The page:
Sharing Is Not Making A Gift

Some wonder why I do this blog, and why it is all for free. Well, there are two points that go for it. If you look up “sharing” in Wikipedia, it will return this:

“Sharing is the joint use of a resource or space. It is also dividing and distributing. In its narrow sense, it refers to joint or alternating use of inherently finite goods, such as a common pasture or a shared residence. Still more loosely, “sharing” can actually mean giving something as an outright gift: for example, to “share” one’s food really means to give some of it as a gift. Sharing is a basic component of human interaction and strengthens social ties and ensuring a person’s well-being.

Apart from obvious instances, which we can observe in human activity, we can also find many examples of this happening in nature. When an organism takes in nutrition or oxygen for instance, its internal organs are designed to divide and distribute the energy taken in, to supply parts of its body that need it. Flowers divide and distribute their seeds. In a broader sense, it can also include free granting of use rights to goods that can be treated as non-rival goods, such as information.”

In magic, sharing means sharing information and knowledge, mostly. The ancient cultures had some definite and precise opinions of sharing. Many considered knowledge sent from God, and, therefore, it must be made available to mankind. Some go even so far as to state that “obstruction of the flow of knowledge could be the destruction of mankind.” (Bible).

In Islam, Muhammad said: “Wisdom is the lost property of the faithful; wherever he finds it he has the right to take it”

Muhammad also said: “Whoever is asked about knowledge that he knows about and then hides it and keeps it away, he will be bridled on the day of judgement with a bridle of fire.”

I am not a religious man, but still, the last sentence sounds intimidating. But, joking aside — I share my knowledge here on this blog, because I truly believe that sharing ideas is what lets new ideas grow.

The other thing is: how could I take all that with me, when I have to go? And I have so many ideas left over with me that I never have the time left to put them all into practice.

For me, one of the best things about sharing ideas and knowledge is that I know there will be someone out there and find my findings useful. Sometimes this takes a long time, but it will happen.

But, on the other side, sharing should always be the decision of the person who offers something to share, and not an obligation the others (who want that information) put on him. The person who shares is the one to decide, what, when, and how something shared. Also, he may dictate the conditions on how this might be used.

I see it as this. Suppose I have some tools, you lack a hammer, and you want to construct something. I could say: “Well, no problem, you can use mine to construct your thing. So you don’t have to buy one, let’s share the hammer.” But then, it wouldn’t be OK if you sold my hammer, right? Only, if I had said: “Here, take my hammer, it’s a gift, keep it.” But that is a different thing. It is a present, and I said so. Presenting a gift is not sharing, and vice versa.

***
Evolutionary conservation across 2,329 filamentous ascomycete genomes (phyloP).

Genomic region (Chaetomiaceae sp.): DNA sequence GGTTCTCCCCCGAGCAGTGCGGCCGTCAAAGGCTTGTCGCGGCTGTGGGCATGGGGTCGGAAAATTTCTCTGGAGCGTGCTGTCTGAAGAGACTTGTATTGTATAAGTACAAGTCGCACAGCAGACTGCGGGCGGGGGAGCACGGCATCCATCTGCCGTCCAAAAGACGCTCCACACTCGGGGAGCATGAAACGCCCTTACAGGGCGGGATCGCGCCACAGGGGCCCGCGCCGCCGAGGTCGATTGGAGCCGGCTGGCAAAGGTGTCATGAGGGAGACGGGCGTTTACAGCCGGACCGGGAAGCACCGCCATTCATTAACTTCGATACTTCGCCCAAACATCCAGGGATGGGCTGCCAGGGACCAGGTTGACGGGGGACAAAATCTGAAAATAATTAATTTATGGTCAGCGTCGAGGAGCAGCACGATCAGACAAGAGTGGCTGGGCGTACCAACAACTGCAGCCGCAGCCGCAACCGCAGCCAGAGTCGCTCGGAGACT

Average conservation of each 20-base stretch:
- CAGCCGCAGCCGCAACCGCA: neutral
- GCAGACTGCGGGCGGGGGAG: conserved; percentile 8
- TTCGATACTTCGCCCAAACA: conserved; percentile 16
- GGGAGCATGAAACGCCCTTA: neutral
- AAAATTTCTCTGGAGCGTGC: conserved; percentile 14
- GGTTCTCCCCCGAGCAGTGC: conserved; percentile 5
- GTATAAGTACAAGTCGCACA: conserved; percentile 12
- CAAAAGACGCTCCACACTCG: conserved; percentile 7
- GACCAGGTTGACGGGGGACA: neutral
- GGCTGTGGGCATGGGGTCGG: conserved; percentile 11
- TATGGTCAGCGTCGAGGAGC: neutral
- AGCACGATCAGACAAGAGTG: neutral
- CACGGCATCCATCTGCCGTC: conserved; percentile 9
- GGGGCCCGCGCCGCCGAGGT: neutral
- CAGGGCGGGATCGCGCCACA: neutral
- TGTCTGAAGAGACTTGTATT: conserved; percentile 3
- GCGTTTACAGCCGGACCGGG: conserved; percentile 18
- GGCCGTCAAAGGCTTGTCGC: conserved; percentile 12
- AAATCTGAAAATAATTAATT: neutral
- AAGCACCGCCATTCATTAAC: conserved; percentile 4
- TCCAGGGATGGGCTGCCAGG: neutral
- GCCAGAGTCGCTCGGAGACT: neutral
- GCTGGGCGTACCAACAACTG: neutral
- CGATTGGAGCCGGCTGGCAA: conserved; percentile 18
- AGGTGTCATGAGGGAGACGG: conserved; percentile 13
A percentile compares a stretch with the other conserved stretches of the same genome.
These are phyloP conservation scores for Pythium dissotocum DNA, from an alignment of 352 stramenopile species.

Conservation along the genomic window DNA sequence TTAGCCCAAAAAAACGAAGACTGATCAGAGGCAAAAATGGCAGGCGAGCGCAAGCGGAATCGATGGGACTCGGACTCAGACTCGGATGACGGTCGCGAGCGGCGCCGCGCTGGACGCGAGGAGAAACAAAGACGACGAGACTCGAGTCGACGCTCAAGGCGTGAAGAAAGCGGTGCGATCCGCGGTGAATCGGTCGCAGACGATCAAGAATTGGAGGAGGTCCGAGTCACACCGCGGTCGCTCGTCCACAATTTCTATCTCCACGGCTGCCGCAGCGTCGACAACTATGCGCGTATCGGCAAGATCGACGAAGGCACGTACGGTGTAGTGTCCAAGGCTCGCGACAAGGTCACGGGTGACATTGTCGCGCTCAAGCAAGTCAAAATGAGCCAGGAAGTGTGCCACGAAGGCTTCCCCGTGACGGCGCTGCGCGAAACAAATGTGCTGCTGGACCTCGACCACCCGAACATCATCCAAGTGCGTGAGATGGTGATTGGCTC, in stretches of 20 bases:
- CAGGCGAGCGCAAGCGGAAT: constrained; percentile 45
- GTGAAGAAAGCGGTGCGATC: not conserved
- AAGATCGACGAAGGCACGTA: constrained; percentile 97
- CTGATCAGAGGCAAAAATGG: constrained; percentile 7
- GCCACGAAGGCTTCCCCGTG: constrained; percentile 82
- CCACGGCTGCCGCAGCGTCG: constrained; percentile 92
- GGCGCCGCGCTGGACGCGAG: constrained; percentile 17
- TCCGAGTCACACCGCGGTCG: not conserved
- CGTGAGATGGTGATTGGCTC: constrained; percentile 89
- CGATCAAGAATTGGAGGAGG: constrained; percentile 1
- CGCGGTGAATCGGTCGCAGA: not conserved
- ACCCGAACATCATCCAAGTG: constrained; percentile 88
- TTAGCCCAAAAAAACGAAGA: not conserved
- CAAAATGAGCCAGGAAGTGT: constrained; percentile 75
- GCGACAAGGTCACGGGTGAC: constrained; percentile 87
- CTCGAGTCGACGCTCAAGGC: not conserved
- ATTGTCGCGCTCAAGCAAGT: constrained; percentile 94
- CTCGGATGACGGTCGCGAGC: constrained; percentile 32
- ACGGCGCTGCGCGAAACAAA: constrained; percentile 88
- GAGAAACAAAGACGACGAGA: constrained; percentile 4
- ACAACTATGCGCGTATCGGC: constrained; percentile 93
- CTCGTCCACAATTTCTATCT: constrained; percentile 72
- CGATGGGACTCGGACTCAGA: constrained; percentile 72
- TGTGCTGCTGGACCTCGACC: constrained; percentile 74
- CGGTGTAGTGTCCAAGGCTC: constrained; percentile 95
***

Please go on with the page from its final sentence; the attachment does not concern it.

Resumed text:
Sadly, in magic, some people misunderstood the concept, and turn it into a matter of course. They expect to be given all that stuff for free, all the time, as a gift. And they assume they have the right to do anything with it. This is not so. In that case, they confuse sharing with presenting something as a gift.

Hopefully, they will learn, and treat the person who shares his knowledge and resources with more respect. Respecting the conditions under which they shared these things is one thing, asking for permission, not taking the free use automatically for granted, and saying “Thank you” come to mind first.

When we do this, things would be better. Easier. More human. More respectful. More productive. Less hassle.

Again, Seth Godin put it right with these words: “Put a bag of cookies in the break room and it might sit for days. Open the bag and leave it out, and within an hour, all the cookies will be gone. We are happy to take a tiny slice off the thing that’s being shared, but we hesitate to open the bag. The same is true with all of the initiatives in our culture. Design, movements and ideas are all trapped, waiting to be opened, and then the rest of us will happily pile on. Open the bag.”

This is my intention: to open the bag for you. And I trust you will not sell the cookies, but only use them for your personal purposes, and. hopefully, develop a lot of ideas of your own.

Now you know it.

Please, share this little article with your Facebook friends and on Social Media. It’s a gift.